It's been one of the busiest years on record here at the IAPP. It's no secret that the forthcoming EU GDPR created plenty of opportunities for original journalism aimed at helping privacy professionals navigate the murky waters of compliance before May 2018. But the GDPR-focused pieces weren't the only topics of interest to IAPP readers.
As the below list of the Top 10 most popular reads of the year indicates, you were also interested in hearing news impacting your colleagues. We lost some privacy greats in 2017, including Joe Alhadeff, former Working Party 29 Chair Stefano Rodota, and Elise Berkower, a founding member of the IAPP. And a story that tapped into concerns from those of you just starting out in the field, "They say privacy's hiring, but who?" made it into the top 10 this year. That story focused on the paradox many seem to face in aiming to get a privacy job: Employers want someone with experience, but how do you gain it if no one wants to give a newbie a chance?
Below are the most-read stories of 2017. Catch up on the ones you missed, or luxuriate in re-reading one you loved.
The General Data Protection Regulation, put forth by the European Commission in 2012 and finally generally agreed upon by the European Parliament and Council in December 2016, is set to replace the Data Protection Directive 95/46/ec. Although many companies have already adopted privacy processes and procedures consistent with the Directive, the GDPR contains a number of new protections for EU data subjects and threatens significant fines and penalties for non-compliant data controllers and processors once it comes into force in the spring of 2018. In this 10-part series, the IAPP Westin Research Center outlines specific provisions of the regulation.
Based on surveying data protection officer job postings, companies are trying to fill DPO positions with junior associates with only a few years of experience. Many are treating the DPO as merely an IT role with no legal experience or as a compliance role with no real risk or IT experience. But what does the General Data Protection Regulation in fact require and what do those requirements mean for the DPO’s job skills? It may be useful to summarize the necessarily skills into a listing usable to identify qualified DPO candidates, which you'll find at the bottom of this article.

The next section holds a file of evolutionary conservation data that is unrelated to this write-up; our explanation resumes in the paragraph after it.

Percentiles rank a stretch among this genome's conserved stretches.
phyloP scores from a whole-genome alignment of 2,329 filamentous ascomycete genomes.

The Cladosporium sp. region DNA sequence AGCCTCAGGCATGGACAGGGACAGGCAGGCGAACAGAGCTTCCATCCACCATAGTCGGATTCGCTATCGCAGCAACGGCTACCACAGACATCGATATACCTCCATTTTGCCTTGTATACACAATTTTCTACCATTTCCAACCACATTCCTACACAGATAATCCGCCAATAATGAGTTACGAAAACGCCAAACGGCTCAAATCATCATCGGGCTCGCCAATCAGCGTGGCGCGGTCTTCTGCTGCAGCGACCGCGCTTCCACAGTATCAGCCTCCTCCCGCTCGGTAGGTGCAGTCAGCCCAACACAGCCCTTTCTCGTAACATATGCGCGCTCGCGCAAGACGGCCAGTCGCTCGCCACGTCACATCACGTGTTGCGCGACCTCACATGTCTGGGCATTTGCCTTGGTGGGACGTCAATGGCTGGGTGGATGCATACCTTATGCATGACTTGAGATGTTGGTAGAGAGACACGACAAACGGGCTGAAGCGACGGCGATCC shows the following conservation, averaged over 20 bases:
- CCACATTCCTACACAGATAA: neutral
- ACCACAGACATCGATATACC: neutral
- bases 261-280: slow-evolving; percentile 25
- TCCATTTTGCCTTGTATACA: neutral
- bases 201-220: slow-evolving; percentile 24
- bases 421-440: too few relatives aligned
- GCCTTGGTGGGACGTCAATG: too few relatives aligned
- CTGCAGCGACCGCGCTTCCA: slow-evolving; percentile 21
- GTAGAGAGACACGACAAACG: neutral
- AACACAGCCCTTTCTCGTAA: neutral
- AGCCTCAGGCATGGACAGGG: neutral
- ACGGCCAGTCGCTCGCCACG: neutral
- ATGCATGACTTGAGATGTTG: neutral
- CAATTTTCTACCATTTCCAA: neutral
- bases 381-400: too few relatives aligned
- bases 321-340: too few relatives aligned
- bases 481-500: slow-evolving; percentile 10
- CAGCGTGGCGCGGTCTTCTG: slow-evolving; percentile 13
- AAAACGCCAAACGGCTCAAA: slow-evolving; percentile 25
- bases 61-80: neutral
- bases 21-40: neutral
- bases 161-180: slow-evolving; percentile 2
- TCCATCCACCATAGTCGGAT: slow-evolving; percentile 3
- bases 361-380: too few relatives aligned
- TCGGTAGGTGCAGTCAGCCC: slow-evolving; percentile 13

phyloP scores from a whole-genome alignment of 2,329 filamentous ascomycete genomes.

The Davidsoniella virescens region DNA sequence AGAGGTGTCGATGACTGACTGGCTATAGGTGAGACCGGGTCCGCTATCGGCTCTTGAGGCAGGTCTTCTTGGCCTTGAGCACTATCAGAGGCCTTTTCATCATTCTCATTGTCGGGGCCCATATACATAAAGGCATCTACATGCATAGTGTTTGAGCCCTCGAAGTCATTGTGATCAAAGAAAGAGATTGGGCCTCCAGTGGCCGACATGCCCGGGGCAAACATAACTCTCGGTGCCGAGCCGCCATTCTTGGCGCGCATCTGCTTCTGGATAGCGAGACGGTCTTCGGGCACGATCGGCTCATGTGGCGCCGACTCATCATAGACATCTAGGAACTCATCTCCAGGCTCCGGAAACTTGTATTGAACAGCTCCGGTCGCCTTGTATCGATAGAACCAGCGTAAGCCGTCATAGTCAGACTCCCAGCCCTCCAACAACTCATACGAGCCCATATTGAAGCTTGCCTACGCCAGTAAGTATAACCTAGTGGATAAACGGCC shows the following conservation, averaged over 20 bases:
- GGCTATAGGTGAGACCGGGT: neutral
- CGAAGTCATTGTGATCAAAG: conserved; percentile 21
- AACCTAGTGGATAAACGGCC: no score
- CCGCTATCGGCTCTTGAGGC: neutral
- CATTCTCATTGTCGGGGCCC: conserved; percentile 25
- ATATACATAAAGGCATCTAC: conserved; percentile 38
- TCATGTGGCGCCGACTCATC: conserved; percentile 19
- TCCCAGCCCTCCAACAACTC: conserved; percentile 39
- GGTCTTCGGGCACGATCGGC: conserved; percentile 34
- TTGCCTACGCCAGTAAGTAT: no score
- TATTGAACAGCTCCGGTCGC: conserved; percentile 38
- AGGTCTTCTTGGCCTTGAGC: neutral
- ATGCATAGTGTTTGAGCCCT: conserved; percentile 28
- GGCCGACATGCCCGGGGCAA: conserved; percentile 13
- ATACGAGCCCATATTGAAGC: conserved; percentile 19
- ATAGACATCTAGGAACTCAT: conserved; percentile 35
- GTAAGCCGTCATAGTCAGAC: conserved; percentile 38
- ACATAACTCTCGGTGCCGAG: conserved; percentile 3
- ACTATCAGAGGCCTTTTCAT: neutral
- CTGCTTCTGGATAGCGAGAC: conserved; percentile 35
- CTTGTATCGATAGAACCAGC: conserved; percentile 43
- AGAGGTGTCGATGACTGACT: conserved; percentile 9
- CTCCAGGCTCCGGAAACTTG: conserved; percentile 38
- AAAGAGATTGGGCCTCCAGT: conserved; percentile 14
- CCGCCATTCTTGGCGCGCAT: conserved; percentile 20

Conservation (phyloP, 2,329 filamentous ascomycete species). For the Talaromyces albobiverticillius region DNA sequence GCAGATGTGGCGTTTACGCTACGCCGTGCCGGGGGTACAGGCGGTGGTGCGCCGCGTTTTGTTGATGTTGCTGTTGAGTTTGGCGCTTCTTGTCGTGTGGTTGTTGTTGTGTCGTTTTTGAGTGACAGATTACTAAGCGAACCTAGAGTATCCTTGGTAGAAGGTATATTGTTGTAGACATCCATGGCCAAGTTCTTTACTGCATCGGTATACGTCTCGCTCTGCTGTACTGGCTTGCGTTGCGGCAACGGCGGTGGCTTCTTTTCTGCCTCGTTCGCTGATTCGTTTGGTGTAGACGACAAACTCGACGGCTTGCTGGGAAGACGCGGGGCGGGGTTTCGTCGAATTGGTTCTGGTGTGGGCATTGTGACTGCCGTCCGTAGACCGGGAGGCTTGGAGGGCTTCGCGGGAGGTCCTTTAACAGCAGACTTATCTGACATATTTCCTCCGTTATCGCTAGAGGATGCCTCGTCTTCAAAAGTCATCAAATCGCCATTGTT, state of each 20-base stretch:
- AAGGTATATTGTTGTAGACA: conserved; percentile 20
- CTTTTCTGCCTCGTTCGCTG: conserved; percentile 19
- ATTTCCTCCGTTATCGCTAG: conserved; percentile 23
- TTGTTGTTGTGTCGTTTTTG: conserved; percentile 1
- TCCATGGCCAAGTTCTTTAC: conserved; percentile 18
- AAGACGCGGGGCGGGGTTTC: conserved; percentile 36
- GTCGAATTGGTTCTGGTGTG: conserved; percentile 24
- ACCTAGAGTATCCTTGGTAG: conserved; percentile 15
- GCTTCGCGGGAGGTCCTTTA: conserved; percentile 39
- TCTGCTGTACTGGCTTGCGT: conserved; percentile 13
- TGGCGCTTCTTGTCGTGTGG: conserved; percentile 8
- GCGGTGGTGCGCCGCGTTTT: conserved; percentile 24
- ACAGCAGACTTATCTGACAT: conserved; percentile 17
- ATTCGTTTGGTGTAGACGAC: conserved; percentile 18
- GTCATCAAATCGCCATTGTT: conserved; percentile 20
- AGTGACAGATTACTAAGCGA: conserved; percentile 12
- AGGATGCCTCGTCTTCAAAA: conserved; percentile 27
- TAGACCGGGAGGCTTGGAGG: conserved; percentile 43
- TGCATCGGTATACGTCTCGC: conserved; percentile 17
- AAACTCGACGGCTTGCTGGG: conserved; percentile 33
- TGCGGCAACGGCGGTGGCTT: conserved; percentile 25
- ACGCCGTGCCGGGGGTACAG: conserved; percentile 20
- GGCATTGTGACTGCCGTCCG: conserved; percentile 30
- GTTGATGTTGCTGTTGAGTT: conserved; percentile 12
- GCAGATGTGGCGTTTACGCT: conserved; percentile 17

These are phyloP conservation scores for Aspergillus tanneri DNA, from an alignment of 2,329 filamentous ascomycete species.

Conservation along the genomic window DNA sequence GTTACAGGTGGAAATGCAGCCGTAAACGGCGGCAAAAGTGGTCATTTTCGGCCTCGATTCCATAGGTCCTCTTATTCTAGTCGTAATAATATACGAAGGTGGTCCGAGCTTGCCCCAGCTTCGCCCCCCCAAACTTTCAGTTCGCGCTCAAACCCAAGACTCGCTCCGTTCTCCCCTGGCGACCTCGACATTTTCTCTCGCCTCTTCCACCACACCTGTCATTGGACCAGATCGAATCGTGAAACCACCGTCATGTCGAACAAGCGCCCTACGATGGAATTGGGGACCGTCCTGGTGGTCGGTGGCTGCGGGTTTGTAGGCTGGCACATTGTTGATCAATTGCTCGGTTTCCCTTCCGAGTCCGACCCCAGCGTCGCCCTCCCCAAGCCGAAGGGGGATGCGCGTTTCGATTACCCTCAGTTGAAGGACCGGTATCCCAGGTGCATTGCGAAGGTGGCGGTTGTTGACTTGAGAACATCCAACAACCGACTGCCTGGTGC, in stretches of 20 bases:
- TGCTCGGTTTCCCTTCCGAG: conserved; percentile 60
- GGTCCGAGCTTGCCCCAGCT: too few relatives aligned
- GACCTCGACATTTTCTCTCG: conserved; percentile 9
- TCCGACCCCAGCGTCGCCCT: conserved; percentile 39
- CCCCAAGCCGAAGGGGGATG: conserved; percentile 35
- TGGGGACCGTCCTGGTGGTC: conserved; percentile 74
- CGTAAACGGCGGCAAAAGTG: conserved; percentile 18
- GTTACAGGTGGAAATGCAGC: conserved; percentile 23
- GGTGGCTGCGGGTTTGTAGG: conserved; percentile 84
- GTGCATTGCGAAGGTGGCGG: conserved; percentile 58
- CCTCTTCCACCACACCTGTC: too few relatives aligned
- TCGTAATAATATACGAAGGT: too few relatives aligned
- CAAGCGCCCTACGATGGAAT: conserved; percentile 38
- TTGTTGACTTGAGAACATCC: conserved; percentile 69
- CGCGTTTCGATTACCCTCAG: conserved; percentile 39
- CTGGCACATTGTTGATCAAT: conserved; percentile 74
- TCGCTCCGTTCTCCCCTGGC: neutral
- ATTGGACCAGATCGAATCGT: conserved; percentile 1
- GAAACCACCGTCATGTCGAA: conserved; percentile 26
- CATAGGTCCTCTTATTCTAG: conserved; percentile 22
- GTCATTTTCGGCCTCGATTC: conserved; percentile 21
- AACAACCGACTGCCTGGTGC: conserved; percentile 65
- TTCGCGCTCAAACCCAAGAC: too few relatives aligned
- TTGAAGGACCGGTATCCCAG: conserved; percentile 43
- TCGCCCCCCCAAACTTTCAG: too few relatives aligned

In January, Thomas Shaw wrote an article for The Privacy Advisor on the essential job skills of data protection officers under the General Data Protection Regulation. Having read it, Emma Butler responded online with her views, and, after some back-and-forth, the two decided to write an article together highlighting the many areas they agreed upon and further analyzing where their perspectives and insights differed. Shaw is a privacy and technology lawyer who has worked across disciplines around the world, while Butler was a long-time member of the U.K. Information Commissioner’s Office and is a current DPO. Both are based in the EU.
The European Commission has written to EU privacy regulators to express concern over their interpretation of the data portability clause in the General Data Protection Regulation. Specifically, the Commission appears to be worried that the regulators have interpreted too broad a scope for the GDPR's Article 20. The Article 29 Working Party, the group that represents EU privacy regulators, issued guidelines earlier this month in which it said "the right to data portability covers data provided knowingly and actively by the data subject as well as the personal data generated by his or her activity."